1st generation Active Noise Cancellation
Active noise cancellation started to appear on headphones around 2014, initially the challenge was just getting some sort of effective external noise reduction, cutting out the ambient noises that were getting past the isolation of the headphone earcup & interfering with the audio being produced by the actual headphones.
All ANC headphones rely on a decent seal being provided by the earcup material, and a closed back design to the actual earcup itself. This allows a decent amount of physical isolation from ambient noise which cuts back a lot of the higher frequencies, but does allow most of the lower frequency ambient noise to pass straight through.
Using microphones (typically 1 on each earcup) the ambient noise is monitored by circuitry inside the headphones, and the exact same sounds (same frequency / same amplitude) are generated & played alongside the incoming audio stream – but 180 degrees out of phase. If processed quickly enough, this ‘anti-sound’ effectively cancels out the ability to hear any of the external ambient noise & just leaves the desired audio mostly free of any interference, with just a slight impact on the actual sounds being played through the headphones.
All 1st generation ANC has a delay of a few milli seconds due to processing the incoming audio & generating the anti-sound, which is normally fast enough to not be noticed by the human ear.
1st generation ANC normally focuses on a wide range of frequencies, and can be characterised by the almost cathedral like silence exhibited by some of the early models from Bose. Whilst clearly effective in reducing ambient noises, this can also have the unwanted side effect of a feeling of ‘pressure’ when listening for extended periods which some people are more sensitive to than others. Also due to the wide range of incoming frequencies being cancelled out by anti-sound, the intended audio stream is slightly impacted with some of the audio being unintentionally removed by the process.
This type of active noise cancellation is a bit of a ‘broad brush’ approach, applying the noise cancellation algorithm across a wide range of the audio spectrum indiscriminately. Whilst it can be extremely effective at reducing ambient noise, it does have a slight negative effect on the primary audio stream.
Probably the most well known of the 1st generation ANC style headphones would be the Bose QuietComfort 35.
2nd generation Active Noise Cancellation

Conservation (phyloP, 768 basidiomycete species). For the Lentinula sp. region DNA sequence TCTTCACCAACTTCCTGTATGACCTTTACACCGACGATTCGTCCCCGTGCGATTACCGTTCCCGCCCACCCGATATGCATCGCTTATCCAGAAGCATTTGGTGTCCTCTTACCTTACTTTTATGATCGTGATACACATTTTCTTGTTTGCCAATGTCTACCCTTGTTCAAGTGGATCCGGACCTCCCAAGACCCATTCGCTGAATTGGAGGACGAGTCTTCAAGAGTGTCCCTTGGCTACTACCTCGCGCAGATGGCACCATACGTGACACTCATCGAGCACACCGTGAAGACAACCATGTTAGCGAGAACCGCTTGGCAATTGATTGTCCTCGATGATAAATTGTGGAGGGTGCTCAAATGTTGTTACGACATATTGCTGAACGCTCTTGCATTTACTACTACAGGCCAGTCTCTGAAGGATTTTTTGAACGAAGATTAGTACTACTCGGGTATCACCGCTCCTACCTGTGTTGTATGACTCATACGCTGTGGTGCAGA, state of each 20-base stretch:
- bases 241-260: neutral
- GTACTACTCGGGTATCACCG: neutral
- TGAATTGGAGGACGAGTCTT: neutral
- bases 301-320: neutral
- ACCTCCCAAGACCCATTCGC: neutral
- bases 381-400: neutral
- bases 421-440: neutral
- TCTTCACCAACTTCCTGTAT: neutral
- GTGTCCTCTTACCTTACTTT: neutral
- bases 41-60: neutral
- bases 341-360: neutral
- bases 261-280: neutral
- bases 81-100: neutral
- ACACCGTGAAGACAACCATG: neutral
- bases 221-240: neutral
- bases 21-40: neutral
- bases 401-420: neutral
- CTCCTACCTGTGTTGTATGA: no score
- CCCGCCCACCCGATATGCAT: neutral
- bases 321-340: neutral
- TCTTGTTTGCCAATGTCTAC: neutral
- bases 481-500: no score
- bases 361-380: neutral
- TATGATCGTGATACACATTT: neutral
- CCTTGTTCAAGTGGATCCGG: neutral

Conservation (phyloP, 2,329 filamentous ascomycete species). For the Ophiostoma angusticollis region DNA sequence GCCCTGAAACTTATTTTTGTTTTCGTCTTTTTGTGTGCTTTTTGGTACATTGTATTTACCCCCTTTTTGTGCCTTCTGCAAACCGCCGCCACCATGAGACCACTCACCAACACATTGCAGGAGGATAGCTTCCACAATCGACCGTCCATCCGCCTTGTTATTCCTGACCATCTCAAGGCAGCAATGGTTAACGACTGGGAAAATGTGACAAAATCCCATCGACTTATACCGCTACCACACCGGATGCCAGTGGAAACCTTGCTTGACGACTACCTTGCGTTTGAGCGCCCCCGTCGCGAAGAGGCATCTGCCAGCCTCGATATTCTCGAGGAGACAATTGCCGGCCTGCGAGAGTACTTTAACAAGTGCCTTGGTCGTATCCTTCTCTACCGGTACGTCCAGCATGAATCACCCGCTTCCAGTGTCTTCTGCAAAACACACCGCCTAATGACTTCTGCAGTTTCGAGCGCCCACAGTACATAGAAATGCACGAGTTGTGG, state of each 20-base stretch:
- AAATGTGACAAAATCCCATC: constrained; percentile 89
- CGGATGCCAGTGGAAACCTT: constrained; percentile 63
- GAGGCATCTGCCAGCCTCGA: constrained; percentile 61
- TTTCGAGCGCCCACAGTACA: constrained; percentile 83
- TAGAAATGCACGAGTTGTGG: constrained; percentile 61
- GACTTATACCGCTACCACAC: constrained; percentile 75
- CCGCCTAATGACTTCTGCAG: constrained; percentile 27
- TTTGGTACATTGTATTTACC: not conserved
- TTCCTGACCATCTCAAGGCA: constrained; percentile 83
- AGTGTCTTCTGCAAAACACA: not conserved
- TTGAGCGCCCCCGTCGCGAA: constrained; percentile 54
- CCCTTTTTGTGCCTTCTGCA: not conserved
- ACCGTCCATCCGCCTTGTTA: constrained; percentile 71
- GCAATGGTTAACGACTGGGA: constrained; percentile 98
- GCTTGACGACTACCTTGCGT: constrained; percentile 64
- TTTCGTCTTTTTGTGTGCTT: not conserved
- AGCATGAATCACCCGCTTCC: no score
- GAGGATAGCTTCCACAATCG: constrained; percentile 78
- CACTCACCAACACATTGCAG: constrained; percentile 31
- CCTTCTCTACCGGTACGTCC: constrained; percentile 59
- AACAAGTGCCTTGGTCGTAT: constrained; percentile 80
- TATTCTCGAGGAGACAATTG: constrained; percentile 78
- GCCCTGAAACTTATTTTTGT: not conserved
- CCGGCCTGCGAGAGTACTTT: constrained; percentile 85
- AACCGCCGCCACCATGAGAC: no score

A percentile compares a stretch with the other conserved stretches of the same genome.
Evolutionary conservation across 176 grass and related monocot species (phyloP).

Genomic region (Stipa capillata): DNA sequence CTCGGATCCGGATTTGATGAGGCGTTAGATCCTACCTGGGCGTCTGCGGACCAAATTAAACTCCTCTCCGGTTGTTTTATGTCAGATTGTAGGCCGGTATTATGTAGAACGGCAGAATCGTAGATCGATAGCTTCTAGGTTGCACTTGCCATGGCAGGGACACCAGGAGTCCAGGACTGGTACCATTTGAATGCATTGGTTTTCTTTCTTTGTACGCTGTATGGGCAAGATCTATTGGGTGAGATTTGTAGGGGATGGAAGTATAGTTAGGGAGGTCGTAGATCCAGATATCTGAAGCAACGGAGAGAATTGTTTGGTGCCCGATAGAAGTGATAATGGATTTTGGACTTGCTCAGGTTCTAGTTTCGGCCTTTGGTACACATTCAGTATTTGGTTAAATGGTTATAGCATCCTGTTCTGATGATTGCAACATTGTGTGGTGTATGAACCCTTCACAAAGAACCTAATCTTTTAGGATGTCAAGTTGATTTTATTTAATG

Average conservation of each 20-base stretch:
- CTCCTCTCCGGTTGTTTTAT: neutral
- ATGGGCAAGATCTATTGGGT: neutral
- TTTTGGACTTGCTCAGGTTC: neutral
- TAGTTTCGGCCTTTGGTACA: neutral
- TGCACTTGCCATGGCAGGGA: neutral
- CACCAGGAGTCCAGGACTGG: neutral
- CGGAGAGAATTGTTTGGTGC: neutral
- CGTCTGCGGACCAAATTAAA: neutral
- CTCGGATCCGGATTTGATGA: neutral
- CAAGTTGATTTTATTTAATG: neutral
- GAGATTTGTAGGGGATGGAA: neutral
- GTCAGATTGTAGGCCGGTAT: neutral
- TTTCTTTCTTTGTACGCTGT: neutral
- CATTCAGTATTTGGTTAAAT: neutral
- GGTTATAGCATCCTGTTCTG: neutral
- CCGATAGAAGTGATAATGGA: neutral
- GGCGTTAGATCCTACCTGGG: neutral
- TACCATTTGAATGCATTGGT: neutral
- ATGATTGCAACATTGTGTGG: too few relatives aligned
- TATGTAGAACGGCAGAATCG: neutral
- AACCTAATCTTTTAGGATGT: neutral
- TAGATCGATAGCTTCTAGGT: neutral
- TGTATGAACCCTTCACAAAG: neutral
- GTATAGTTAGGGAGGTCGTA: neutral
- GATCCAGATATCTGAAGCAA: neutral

From early 2016, advancements were made in several areas & collectively we would refer to these improvements as ‘2nd generation ANC’.
The number of microphones being used to monitor ambient noise increased from 2 to 4 which improved the ability to detect noise from all around the headphones, and the circuitry inside the headphones increased in speed, reducing the time delay to generate the anti-sound.
Ambient noise generally falls into several distinct types, which each have their own distinctive frequency ranges, for example airplane travel has a low frequency rumble which should be focussed on, whereas office noise has a more mid to high range element.
The 2nd generation headphones have multiple modes of active noise cancellation, each of which specialise in the actual type of environment & tailor the noise cancellation profile to suit. So, when travelling on a plane you may select profile1 which would be focussed on removing the background engine noise so boosting the noise cancellation in the lower frequencies, but leaving the rest of the audio spectrum at a normal level. Similarly, a ‘busy office’ mode would reduce the mid range frequencies where conversation occurs more than normal, but leave the low & high frequency range alone.
When compared to the profile of a 1st generation headphone, this tends to apply less noise cancellation in the areas that are not needed which leaves the underlying audio stream less affected by the ANC, but successfully remove more of the background ambient noise than an earlier version of ANC. As the overall level of noise reduction applied to the audio stream is more delicate & focussed, there tends to be much less ‘pressure’ being reported by users of 2nd generation ANC headphones when compared with earlier models.
So – better noise reduction, and less impact on the intended music being played.
As of early 2017, this mode switching of the ANC is performed manually by a switch on the side of the headphone earcup, with most of the newer models offering 2 or 3 distinct modes of noise cancellation.
The very latest headphones are also featuring intelligent features to overcome the practical downsides of wearing noise cancelling headphones – such as needing to remove the headphones in order to have a brief conversation / hear some important announcement etc.
Intuitive proximity sensors which can turn down the music, and switch the microphones into an ambient noise boosting mode in one motion do away with the need to remove the headphones – a great feature in our opinion. Just touching your hand to the headphones to hear what is going on around you soon becomes very natural. As soon as your hand is removed, the active noise cancellation is switched back on & the volume of your music jumps straight back to where it was originally.
Going forwards into late 2017 / 2018, we would love to see the next generation of active noise cancellation offering even more of these profiles, but without the need for the headphone wearer to click a switch in order to change the mode. If the headphone itself could monitor the ambient noise & just apply an intelligent filter that would be fantastic!
I hope you found this guide useful, if you are interested in hearing more about the different types of bluetooth protocol that are being used in wireless headphones & how to get the best sound, please check out our other guide.